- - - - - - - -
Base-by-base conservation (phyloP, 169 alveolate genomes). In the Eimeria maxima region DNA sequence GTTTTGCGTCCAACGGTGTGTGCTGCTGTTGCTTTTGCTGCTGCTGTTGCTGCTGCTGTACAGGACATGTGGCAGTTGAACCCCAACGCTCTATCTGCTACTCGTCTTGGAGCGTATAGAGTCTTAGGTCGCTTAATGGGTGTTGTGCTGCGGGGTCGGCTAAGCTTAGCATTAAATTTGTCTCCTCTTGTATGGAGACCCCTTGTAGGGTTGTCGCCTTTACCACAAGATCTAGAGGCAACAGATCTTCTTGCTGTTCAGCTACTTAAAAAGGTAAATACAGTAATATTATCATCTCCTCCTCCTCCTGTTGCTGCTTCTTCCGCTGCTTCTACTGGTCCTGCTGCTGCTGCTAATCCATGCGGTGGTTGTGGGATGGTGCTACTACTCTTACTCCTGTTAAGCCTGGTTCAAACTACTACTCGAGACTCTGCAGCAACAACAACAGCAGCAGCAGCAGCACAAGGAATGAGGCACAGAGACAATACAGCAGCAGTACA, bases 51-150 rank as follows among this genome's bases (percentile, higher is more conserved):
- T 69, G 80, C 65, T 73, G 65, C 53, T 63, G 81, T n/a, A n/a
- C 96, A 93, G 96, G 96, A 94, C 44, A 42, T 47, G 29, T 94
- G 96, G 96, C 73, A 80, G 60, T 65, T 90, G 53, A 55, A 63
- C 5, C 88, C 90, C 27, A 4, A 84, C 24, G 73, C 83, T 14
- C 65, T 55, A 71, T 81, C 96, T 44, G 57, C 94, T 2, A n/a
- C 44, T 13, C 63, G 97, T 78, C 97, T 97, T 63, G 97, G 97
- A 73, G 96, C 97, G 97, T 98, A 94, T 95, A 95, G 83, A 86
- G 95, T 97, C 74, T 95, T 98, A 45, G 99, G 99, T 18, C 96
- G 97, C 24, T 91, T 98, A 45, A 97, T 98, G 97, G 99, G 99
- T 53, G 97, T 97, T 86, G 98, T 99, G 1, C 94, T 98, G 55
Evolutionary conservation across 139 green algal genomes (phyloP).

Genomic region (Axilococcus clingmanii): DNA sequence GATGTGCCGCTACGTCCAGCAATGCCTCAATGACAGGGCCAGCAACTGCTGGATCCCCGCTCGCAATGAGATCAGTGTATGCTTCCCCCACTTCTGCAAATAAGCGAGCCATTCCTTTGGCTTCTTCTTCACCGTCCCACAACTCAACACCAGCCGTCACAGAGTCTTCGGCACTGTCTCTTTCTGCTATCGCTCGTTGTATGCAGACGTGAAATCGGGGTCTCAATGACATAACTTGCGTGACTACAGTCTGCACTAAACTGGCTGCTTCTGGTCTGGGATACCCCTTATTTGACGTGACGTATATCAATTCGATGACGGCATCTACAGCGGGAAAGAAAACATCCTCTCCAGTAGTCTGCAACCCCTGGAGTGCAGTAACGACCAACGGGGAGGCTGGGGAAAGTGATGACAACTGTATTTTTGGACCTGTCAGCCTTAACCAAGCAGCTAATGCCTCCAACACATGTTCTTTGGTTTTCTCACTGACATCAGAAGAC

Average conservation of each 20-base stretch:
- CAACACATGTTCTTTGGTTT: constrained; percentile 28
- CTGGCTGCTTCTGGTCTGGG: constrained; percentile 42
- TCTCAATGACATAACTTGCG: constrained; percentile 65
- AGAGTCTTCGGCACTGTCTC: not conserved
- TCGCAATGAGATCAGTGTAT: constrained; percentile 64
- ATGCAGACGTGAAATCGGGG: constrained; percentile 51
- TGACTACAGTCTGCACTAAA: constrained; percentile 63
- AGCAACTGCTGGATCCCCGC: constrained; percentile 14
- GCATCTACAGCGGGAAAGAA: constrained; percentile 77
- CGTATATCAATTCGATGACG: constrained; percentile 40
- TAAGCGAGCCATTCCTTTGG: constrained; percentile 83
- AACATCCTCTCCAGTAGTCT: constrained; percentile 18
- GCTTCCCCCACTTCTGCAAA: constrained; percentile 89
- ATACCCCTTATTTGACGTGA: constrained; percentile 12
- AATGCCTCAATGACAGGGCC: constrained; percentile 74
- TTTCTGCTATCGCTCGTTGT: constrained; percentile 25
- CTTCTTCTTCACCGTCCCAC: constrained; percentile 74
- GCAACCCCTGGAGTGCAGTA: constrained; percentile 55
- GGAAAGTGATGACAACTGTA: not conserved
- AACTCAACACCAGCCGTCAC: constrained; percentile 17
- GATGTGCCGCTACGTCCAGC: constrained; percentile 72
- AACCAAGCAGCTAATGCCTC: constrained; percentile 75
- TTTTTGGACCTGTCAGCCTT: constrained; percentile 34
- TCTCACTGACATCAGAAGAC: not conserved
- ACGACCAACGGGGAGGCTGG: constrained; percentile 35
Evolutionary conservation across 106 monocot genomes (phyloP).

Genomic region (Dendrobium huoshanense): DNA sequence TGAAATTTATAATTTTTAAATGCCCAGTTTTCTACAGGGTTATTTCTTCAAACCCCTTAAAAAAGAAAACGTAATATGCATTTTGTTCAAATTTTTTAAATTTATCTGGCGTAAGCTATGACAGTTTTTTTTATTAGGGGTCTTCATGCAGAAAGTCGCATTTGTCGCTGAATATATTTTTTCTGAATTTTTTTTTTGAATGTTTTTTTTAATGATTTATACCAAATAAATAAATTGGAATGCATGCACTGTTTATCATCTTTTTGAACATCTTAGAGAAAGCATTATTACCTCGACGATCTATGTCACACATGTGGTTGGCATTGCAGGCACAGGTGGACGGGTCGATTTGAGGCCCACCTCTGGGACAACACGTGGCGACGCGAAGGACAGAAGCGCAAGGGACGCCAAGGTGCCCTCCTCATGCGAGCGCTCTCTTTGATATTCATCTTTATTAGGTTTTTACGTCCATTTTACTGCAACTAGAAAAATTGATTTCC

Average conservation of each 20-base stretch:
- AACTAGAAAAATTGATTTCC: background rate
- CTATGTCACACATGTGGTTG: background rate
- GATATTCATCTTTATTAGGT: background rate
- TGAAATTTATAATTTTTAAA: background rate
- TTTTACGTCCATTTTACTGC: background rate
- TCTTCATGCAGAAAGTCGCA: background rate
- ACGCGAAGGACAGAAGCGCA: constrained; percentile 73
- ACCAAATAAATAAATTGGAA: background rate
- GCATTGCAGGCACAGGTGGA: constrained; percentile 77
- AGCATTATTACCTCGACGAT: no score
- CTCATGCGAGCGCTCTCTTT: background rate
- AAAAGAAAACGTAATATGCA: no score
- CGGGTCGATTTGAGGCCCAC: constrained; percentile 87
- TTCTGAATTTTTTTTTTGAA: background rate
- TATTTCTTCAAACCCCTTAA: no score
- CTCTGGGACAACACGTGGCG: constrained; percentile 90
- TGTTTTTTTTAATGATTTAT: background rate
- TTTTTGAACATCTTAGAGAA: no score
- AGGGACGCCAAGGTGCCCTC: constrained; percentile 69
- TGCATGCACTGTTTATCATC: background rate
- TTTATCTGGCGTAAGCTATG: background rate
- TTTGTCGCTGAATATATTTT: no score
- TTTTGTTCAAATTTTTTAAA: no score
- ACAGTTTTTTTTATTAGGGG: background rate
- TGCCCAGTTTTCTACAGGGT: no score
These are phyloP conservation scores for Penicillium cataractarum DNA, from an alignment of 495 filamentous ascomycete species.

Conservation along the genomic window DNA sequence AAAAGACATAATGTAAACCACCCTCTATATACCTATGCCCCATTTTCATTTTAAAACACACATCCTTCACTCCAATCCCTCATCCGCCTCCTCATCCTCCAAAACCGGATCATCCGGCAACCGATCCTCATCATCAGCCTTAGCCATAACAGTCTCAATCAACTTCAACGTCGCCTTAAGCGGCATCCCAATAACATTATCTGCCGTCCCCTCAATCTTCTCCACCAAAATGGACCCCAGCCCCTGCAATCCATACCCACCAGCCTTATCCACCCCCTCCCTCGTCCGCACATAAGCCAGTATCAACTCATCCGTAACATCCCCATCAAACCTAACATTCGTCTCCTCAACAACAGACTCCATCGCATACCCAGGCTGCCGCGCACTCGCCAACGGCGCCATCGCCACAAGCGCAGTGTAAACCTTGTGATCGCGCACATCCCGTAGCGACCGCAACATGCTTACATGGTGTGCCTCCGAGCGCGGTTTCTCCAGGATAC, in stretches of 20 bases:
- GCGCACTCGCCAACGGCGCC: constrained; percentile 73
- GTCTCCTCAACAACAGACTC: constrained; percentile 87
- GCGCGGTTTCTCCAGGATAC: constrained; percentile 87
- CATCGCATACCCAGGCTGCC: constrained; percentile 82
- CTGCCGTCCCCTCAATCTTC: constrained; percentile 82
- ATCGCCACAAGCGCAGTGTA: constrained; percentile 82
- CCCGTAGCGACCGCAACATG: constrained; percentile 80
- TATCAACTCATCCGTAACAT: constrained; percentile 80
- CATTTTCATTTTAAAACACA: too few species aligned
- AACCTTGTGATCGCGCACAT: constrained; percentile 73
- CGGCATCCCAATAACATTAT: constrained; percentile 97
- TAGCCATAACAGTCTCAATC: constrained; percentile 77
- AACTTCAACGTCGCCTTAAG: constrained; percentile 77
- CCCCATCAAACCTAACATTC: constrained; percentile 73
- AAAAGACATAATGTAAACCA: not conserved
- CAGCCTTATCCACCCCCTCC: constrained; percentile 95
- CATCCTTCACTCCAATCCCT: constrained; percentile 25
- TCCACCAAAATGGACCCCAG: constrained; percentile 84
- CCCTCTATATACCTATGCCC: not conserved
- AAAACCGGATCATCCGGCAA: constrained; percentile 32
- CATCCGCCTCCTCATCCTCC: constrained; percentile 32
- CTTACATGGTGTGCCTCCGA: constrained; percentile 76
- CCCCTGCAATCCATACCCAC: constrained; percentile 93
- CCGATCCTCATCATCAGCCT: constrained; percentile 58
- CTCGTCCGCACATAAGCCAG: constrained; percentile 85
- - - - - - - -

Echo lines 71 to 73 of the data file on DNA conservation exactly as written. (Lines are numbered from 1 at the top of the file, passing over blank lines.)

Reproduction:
- GTCTCCTCAACAACAGACTC: constrained; percentile 87
- GCGCGGTTTCTCCAGGATAC: constrained; percentile 87
- CATCGCATACCCAGGCTGCC: constrained; percentile 82